Pressure Schemes: Blitzing Without Rush Lane Integrity

Jacksonville Jaguars quarterback Blake Bortles has faced many blitzes in his young career, and after being sacked a league-high 55 times, he has put in work to improve his ability to climb the pocket and escape pressure schemes. Brian Filipiak looks at one such example of Bortles beating the blitz.

Every defensive game plan makes finding ways to generate pressure on an opposing quarterback a primary objective. Defenses must take heed, however, as  quarterbacks with the ability to use their legs to extend plays can demoralize an undisciplined defense with impromptu scrambles and passes from beyond the pocket. Pressure schemes, blitzes and pass rush principles that fail to account for the skill set of the opposition are doomed from ready, set, hut.

The Miami Dolphins defense experienced first-hand this common pass rush dilemma in Week 2 against Jacksonville Jaguars quarterback Blake Bortles. With Jacksonville facing a 3rd-and-5 from their own 14-yard line, Miami rolled the dice with a six-man pressure scheme versus the second-year QB, who had the fourth most rushing yards at his position last season:

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The blitz design as well as the individual failures to maintain rush lanes leave a glaring hole in the A gaps. Defensive tackle Ndamukong Suh (#93) – shaded over the inside shoulder of the right tackle – is not only unable to gain penetration but also gets ridden out of his rush lane and never counters the momentum of the block. Similarly, defensive tackle Earl Mitchell (#90) – aligned as a 3 technique between the left guard and left tackle – is forced wide and has his shoulders turned by the block of LG Zane Beadles. Neither defender stays square to their target, which prevents them from tracking the movement of the QB in the pocket. Both defenders deviate greatly from their original pass rush landmarks.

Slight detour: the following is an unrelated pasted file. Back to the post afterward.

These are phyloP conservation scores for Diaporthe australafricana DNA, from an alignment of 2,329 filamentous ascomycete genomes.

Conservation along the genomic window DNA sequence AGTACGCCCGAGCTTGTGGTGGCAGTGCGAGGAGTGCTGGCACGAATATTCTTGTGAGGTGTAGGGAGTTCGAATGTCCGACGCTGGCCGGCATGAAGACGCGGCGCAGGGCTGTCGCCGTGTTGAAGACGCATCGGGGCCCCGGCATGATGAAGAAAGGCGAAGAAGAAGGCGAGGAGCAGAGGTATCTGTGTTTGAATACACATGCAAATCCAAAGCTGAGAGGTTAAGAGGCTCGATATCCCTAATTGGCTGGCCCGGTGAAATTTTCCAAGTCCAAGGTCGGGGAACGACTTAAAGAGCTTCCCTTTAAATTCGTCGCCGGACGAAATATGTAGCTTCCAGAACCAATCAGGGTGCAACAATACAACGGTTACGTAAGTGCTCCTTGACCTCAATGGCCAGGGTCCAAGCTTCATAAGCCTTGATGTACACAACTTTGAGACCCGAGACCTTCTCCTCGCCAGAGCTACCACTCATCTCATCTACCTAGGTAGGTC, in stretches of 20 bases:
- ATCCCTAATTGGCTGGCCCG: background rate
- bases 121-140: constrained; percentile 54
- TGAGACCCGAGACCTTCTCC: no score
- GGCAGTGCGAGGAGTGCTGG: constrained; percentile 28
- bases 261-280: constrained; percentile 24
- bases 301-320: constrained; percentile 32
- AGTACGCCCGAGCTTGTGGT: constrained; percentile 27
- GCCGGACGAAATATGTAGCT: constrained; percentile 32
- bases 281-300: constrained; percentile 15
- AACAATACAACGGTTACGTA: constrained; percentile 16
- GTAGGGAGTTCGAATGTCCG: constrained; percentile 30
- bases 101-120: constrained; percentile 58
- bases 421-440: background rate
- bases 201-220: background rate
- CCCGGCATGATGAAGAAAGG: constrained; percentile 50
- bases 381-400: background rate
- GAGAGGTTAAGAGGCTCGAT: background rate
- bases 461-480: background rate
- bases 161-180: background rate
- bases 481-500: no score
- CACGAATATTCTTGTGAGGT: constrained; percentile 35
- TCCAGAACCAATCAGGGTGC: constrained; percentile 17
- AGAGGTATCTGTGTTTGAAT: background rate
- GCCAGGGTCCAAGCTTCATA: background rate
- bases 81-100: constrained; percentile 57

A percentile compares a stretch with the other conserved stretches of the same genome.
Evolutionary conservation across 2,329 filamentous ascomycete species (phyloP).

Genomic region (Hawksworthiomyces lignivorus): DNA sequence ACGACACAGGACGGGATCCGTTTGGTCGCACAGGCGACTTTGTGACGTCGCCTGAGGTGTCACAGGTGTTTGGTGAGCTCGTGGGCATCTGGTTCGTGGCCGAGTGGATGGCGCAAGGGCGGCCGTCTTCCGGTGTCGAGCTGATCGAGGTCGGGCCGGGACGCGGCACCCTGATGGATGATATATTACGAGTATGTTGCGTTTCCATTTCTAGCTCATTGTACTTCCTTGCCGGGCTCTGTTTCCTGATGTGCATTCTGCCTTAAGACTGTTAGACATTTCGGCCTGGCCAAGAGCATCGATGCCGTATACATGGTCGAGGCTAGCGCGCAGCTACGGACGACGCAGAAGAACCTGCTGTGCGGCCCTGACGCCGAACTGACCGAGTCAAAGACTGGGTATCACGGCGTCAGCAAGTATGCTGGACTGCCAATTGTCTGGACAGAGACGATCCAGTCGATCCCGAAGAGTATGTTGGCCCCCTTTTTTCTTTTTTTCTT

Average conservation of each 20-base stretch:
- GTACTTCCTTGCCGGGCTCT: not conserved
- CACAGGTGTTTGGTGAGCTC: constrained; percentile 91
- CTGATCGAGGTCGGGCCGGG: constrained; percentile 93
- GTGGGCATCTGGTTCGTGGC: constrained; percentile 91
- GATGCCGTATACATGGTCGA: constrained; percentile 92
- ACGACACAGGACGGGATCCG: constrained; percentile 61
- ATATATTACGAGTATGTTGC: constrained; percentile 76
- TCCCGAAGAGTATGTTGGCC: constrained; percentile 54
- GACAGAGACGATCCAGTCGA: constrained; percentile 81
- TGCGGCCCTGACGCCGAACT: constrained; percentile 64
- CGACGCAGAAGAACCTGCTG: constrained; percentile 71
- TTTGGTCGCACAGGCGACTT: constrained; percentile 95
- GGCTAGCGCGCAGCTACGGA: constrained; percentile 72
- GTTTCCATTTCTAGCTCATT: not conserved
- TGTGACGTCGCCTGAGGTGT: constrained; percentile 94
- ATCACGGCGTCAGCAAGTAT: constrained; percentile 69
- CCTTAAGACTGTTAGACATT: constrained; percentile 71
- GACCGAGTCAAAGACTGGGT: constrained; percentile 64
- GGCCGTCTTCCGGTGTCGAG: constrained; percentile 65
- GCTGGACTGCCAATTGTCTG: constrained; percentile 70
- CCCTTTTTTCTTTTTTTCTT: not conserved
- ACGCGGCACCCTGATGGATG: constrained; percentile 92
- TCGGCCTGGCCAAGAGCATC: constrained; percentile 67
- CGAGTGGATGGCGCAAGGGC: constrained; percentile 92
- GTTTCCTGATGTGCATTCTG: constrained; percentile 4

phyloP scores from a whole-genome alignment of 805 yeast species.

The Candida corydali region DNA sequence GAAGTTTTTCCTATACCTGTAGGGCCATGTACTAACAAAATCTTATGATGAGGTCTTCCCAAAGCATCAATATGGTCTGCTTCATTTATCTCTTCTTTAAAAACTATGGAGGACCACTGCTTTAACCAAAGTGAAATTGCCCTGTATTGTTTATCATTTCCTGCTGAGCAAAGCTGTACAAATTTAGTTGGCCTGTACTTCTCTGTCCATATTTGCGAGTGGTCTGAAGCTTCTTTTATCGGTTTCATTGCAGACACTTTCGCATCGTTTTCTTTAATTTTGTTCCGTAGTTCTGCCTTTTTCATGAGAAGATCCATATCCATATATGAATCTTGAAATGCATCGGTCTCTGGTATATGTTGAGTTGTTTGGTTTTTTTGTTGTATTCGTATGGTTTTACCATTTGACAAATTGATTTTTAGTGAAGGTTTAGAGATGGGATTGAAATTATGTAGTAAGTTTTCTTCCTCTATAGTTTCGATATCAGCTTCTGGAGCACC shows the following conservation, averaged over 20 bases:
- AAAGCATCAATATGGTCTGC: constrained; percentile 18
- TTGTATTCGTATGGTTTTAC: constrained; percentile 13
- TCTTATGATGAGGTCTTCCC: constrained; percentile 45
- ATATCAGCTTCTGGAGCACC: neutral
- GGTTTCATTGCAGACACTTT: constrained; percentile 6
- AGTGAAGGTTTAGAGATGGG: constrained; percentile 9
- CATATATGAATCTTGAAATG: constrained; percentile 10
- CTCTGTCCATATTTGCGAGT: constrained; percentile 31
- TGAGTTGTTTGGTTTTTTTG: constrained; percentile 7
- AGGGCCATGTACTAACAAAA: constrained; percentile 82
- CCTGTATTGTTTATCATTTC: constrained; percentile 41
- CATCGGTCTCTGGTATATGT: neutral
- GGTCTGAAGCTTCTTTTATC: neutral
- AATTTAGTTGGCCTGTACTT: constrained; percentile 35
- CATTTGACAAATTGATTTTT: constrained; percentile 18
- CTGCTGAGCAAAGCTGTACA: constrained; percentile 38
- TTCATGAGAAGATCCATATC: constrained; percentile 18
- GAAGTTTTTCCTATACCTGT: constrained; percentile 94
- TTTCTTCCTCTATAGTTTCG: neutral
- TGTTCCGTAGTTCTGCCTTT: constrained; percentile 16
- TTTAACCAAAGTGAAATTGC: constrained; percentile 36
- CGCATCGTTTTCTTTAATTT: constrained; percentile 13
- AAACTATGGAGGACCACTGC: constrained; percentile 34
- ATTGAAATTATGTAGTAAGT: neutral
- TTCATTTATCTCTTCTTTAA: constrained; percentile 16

This leaves linebacker Jelani Jenkins (#53) in an extremely tough spot with a split-second decision to make. Playing a read/rush key, Jenkins’s first responsibility is the running back. If the RB releases into a route, Jenkins will follow in coverage. But if the RB remains in pass protection, as he does, Jenkins has the option to rush the passer. The linebacker – who also has an alternate option to stay home and mirror the passers movements in the pocket – elects to shoot for the larger of the two rush lanes. However, the elusive quarterback ducks behind the block of center Stefen Wisniewski and hightails it out of trouble. Playing man coverage with a single high safety behind the blitz, the Dolphins have little run support from their secondary, leaving plenty of green for Bortles.

After extending the drive with his legs, the QB caps off the possession five plays later with a touchdown pass. Blitzers beware: Bortles, – and other QBs with movement skills – will find ways to exploit poor pass rush principles and pressure schemes that lack rush lane integrity.

Follow Brian on Twitter @Brian_Filipiak.

Brian Filipiak knows about proper blocking technique, the basics of run defense,  how to defeat an overload, and the point-of-attack.

All video and images courtesy NFL Game Pass.

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